Challenger Gary Kasparov sealed his 42nd move yesterday in Game 19 of the world chess championship in Moscow, leaving champion Anatoly Karpov in what looked like a hopeless position. Then, in a triumphant, possibly contemptuous gesture, Kasparov showed the audience the sealed move, which he could have kept secret until the resumption of play today: a pawn capture with a check that drives the knife deeper into an already helpless victim.
It may go down in history as the move that won Kasparov the world chess championship. It is unlikely that Karpov will show up for the resumption of play today.
In the adjourned position, after Karpov takes his king out of check Kasparov could capture a knight, leaving no compensation. Alternatively, he could exchange a knight for a rook, a less powerful move but one that, with his pawn surplus, still should be enough for victory.
A victory in this game would make the score 10 1/2 to 8 1/2 in Kasparov's favor and raise the possibility that the match might not go to its limit of 24 games. Four more draws in the five remaining games will give Kasparov the title.
Karpov can tie the match and keep his title by winning two games, but with only five to play, that looks almost impossible. He has won two of the 19 games played so far, and they were two in a row (Games 4 and 5), but that does not look like a feat he can accomplish twice in one match, particularly at such an advanced stage.
Karpov's most obvious blunder may have been his 39th move, a pawn capture that subjected his rook to a pin and double attack, but his whole game looked like one long blunder. He moved both knights twice in the first nine moves, wasting precious time in the opening and putting his queen's knight hopelessly out of position until its final move, which made it subject to capture. He also dislocated his f-pawn on his fifth move for no perceptible advantage. These moves introduced a strange variation of the Nimzo-Indian Defense, with which Karpov has lost two previous games in the match. On the evidence of this game, the theoretical value of the new moves is zero. Karpov's level of play in this game did not look like that of a world champion.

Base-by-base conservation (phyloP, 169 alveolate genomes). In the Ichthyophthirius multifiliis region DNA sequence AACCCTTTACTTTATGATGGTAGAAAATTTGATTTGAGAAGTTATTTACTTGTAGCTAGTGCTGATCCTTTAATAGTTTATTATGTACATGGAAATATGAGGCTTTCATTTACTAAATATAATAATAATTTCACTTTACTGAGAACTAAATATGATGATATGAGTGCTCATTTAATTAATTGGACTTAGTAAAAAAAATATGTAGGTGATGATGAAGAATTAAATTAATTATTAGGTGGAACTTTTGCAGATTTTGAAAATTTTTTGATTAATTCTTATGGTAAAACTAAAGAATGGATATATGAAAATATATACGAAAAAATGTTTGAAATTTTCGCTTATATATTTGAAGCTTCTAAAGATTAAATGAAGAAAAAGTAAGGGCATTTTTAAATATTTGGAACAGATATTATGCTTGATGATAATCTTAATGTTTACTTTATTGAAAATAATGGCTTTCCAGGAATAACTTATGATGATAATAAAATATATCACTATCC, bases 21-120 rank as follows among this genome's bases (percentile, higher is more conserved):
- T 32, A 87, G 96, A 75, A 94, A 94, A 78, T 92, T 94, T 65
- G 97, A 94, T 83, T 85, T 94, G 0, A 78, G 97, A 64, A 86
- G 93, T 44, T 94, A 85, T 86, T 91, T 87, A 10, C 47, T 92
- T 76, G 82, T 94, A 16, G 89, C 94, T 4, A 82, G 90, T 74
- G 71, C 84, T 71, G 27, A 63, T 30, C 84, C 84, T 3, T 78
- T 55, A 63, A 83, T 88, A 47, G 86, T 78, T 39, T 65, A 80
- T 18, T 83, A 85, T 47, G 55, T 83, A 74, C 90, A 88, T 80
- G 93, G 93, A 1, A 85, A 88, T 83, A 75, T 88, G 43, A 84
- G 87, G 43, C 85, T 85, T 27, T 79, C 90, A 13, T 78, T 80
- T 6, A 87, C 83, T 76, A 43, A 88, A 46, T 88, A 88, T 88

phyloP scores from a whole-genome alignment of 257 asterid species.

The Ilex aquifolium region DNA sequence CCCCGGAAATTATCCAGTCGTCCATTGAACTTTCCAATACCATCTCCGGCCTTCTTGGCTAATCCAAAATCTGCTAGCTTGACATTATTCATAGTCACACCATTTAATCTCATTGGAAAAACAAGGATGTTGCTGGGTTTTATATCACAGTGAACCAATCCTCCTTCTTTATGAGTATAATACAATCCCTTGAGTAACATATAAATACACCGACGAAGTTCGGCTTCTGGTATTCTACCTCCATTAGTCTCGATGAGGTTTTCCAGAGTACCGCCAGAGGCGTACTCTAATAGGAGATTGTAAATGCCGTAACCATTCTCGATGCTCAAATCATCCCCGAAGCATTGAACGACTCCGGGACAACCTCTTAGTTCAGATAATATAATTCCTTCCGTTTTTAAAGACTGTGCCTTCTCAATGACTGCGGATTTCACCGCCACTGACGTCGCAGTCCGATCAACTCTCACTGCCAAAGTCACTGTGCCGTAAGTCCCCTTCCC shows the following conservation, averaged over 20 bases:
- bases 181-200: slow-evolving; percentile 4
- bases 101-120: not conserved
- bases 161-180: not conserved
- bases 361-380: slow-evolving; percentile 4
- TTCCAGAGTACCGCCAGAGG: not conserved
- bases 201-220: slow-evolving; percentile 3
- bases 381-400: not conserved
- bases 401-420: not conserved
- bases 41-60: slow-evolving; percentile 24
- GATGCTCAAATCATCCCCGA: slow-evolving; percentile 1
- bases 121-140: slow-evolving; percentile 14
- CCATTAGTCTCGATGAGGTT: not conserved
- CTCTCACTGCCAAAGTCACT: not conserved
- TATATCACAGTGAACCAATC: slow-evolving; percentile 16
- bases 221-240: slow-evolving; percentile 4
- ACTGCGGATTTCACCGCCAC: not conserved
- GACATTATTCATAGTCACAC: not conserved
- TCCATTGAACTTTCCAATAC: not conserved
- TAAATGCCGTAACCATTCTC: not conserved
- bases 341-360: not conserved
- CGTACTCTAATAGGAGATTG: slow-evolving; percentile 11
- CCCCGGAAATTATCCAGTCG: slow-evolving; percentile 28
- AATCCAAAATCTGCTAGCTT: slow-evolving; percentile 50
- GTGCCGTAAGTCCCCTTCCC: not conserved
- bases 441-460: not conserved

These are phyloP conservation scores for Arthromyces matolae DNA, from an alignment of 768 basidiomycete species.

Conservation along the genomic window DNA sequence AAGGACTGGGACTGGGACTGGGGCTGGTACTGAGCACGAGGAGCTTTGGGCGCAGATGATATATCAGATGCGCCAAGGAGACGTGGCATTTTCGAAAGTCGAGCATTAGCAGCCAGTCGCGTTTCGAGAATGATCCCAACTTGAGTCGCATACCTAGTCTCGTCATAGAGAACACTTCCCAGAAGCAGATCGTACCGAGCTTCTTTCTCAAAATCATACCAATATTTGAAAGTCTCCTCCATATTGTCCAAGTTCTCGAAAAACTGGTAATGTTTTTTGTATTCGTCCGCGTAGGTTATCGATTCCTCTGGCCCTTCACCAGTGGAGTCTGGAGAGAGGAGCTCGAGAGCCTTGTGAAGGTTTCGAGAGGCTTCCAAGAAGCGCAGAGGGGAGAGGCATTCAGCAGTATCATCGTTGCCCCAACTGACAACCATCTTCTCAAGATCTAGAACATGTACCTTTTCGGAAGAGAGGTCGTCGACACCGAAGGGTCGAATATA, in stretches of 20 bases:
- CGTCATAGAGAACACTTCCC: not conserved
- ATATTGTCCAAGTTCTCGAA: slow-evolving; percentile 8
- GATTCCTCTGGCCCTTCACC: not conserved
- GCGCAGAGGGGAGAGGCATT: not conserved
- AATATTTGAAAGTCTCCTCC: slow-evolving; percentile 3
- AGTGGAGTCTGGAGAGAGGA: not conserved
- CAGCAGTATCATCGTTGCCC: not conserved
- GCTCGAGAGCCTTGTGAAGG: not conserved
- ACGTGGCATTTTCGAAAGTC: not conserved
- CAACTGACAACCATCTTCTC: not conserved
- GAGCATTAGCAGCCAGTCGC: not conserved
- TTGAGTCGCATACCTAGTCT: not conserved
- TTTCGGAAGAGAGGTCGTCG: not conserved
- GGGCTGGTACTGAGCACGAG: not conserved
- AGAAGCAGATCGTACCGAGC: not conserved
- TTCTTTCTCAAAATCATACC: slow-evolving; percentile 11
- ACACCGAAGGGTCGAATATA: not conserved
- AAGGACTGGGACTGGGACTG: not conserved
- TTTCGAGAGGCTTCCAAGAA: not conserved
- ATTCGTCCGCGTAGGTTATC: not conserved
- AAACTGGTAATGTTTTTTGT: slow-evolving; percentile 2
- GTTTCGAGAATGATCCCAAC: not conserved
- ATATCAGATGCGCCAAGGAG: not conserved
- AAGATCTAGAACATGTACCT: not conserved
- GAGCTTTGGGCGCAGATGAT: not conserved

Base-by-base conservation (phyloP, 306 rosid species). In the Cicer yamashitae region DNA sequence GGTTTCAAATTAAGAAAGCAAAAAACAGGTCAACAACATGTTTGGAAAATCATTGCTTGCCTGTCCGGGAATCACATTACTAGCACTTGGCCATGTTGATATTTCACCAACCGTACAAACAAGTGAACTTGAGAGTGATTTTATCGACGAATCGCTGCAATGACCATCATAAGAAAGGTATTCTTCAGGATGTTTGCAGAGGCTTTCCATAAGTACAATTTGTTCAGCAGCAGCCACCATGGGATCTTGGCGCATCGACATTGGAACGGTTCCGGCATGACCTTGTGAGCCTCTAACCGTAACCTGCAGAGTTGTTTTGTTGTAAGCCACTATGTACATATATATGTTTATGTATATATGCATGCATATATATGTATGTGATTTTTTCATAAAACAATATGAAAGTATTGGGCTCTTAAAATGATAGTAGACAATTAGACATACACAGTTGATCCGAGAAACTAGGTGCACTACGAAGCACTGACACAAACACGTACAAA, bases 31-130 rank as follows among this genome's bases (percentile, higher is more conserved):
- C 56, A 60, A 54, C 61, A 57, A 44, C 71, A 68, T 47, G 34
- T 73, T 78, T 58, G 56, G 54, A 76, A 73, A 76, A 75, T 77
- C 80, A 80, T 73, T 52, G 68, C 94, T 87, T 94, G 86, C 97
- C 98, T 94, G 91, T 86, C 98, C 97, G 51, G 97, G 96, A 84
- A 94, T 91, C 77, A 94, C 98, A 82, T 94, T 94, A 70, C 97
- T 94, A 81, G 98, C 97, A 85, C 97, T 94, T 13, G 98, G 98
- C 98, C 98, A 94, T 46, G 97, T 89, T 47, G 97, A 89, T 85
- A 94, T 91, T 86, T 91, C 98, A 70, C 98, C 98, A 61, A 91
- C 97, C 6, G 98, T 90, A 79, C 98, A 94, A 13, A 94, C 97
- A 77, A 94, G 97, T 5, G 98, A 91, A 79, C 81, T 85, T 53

White/Kasparov -- Black/Karpov
1. d4nf6 2. c4e6 3. Nc3Bb4 4. Nf3Ne4 5. Qc2f5 6. g3Nc6 7. Bg20-0 8. 0-0Bxc3 9. bxc3Na5 10. c5d6 11. c4b6 12. Bd2Nxd2 13. Nxd2d5 14. cxd5exd5 15. e3Be6 16. Qc3Rf7 17. Rfc1Rb8 18. Rab1Re7 19. a4Bf7 20. Bf1h6 21. Bd3Qd7 22. Qc2Be6 23. Bb5Qd8 24. Rd1g5 25. Nf3Rg7 26. Ne5f4 27. Bf1Qf6 28. Bg2Rd8 29. e4dxe4 30. Bxe4Re7 31. Qc3Kg7 32. Re1Bd5 33. Ng4Qf7 34. Bxd5Rxd5 35. Rxe7Qxe7 36. Re1Qd8 37. Ne5Qf6 38. cxb6Qxb6 39. gxf4Rxd4 40. Nf3Nb3 41. Rb1Qf6 42. (Qxc7(ch) sealed) Adjourned